Fengyun Zhao, Junli Sun, Songlin Yu, Huaifeng Liu and Kun Yu
Aeration through subsurface drip irrigation (SDI) can promote plant growth and increase crop yield; however, more research is focused on annual crops, and there are few studies on perennial crops. We have studied a new type of SDI (SDI with tanks) suitable for cultivation and production of perennial fruit trees and photovoltaic aeration device in greenhouse. The results showed that aeration irrigation promoted the growth of new leaves, fine roots, and new branches of grape, regulated O2/CO2 content in rhizosphere soil, and accelerated air exchange in rhizosphere soil. This study showed that aeration irrigation did not change the structure of bacteria and fungi but significantly increased the abundance of aerobic bacteria, such as Nitrospira and Cytophagia. Moreover, it promoted the increase of Pseudomonas and Aspergillus related to phosphate solubilization, that of Bacillus related to potassium solubilization, and that of Fusarium related to organic matter (OM) decomposition. This study shows that aeration irrigation through SDI with tanks can promote grape growth, which may be related to the ability of aeration irrigation to change the gas composition of rhizosphere soil, optimize the structure of rhizosphere soil microorganism.
Tim J. O’Hare, Hung Hong Trieu, Bruce Topp, Dougal Russell, Sharon Pun, Caterina Torrisi and Dianna Liu
The kernel of the macadamia nut (Macadamia integrifolia and M. tetraphylla) is very high in oil, accounting for about three -quarters of their mass. In the current investigation, oil extracts from 20 breeding accessions and 14 cultivars had a range of 12.3% to 17.0% saturated fat, averaging 14.2%. Although all samples were found to be very high in “healthy” monounsaturated fats, the level of saturated fat slightly exceeds that of many other nuts that are able to make qualified health claims. The lowest saturated fat content (12.3%) corresponded to 4.6 g saturated fat/50 g kernels, which was slightly greater than the 4.0 g maximum. Despite this, potential exists to develop a reduced-saturated fat macadamia by combining characteristics found in different lines. The current trial indicates that lower total saturated fat was associated with a stronger ability to partition C16 and C18 fats to their monounsaturated fatty acids, or to elongate C16:0 to C18:0 and subsequently desaturate C18:0 to C18:1. It was also observed that the pollinizer parent is likely to have an influence on saturated fat content, although this would need to be confirmed in controlled pollination trials. Macadamia varieties generally outcross, and because the edible kernel (embryo) is formed from a pollinated ovule, it is likely any future reduced-saturated fat line would also require a reduced-saturated fat pollinizer parent.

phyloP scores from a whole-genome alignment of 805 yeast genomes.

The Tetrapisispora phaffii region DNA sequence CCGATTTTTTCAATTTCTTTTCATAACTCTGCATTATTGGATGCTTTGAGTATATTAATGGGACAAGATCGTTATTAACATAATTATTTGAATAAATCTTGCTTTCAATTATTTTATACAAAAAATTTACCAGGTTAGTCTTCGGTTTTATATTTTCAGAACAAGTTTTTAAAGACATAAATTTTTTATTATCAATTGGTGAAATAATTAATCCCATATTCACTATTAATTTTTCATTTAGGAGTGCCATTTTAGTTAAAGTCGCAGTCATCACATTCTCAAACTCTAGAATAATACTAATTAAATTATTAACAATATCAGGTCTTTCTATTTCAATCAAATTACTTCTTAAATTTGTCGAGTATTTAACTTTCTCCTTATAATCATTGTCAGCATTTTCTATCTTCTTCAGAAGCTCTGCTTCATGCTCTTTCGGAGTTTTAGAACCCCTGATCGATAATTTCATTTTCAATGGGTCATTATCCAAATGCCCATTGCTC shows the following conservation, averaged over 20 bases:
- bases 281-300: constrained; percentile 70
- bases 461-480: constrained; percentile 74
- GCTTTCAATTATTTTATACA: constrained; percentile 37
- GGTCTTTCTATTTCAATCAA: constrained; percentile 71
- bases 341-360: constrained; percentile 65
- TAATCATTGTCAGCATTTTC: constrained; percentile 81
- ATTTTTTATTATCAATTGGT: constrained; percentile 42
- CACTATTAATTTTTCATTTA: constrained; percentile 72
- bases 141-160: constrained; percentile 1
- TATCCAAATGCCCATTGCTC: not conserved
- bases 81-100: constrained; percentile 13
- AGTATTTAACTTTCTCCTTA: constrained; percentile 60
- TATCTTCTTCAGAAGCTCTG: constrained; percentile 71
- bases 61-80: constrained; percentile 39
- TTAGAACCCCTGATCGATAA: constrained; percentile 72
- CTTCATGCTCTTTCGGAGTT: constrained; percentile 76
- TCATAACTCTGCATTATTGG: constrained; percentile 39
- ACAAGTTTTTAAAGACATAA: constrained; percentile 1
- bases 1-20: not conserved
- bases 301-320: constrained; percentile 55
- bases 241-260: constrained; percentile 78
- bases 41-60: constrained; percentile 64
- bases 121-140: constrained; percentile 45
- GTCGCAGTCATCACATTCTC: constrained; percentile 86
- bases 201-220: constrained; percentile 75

Craig Hardner, João Costa e Silva, Emlyn Williams, Noel Meyers and Cameron McConchie
In 2017, five new cultivars specifically selected for Australian conditions were released. These were developed from an improvement program initiated by Commonwealth Scientific and Industrial Research Organisation in the early 1990s. Progeny seeds were produced by crossing industry standard cultivars with other cultivars with elite kernel production per unit projected canopy area. Seedlings were planted at two densities (2 m and 4 m along rows) in field trials at Bundaberg in 1997 and 1998, and Northern New South Wales in late 1997, along with replicated plants of parents grafted onto seedling rootstocks. Trials were assessed for commencement of flowering, growth, yield, kernel recovery, and components of kernel quality over 8 years. Best linear unbiased predictions of clonal values were obtained for each individual progeny using a pedigree-based mixed linear model. A bio-economic model was used to estimate economic weights for a selection index of clonal values to identify elite candidates. Final approval of 20 candidates for second-stage assessment was made by an industry committee using selection index rankings and observations of tree field performance and kernel quality.
Valdinar Ferreira Melo, Edvan Alves Chagas, Raphael Henrique da Silva Siqueira, Olisson Mesquita de Souza, Luís Felipe Paes de Almeida, Diogo Francisco Rossoni, Pollyana Cardoso Chagas and Carlos Abanto-Rodríguez
Camu-camu is an native species in domestication processes. Therefore, studies related to the root system are necessary to evaluate the best cultivation practices for an orchard. Two trials were conducted, one with nitrogen (N) and the other with potassium (K), at doses of 0, 40, 80, 160, and 320 kg·ha–1. Root distribution was determined using nondestructive analyses in which two-dimensional (2D) root images were obtained from trenches under the plants’ canopy. Variables included width (measured in cubic millimeters), area (measured in square millimeters), and length (measured in millimeters, and were analyzed using Safira software (version 2010, Embrapa, Brazil). To have better spatial visualization of variable distribution in the soil profile, data were analyzed using the ordinary kriging technique with the geoR software package and R software (version 2016). Both N and K doses influenced positively the camu-camu root system with regard to length, volume, and area. Better root distribution was verified with 80 kg·ha−1 N and 160 kg·ha−1 K doses. The nondestructive analysis via 2D images allowed sound characterization of root spatial distribution.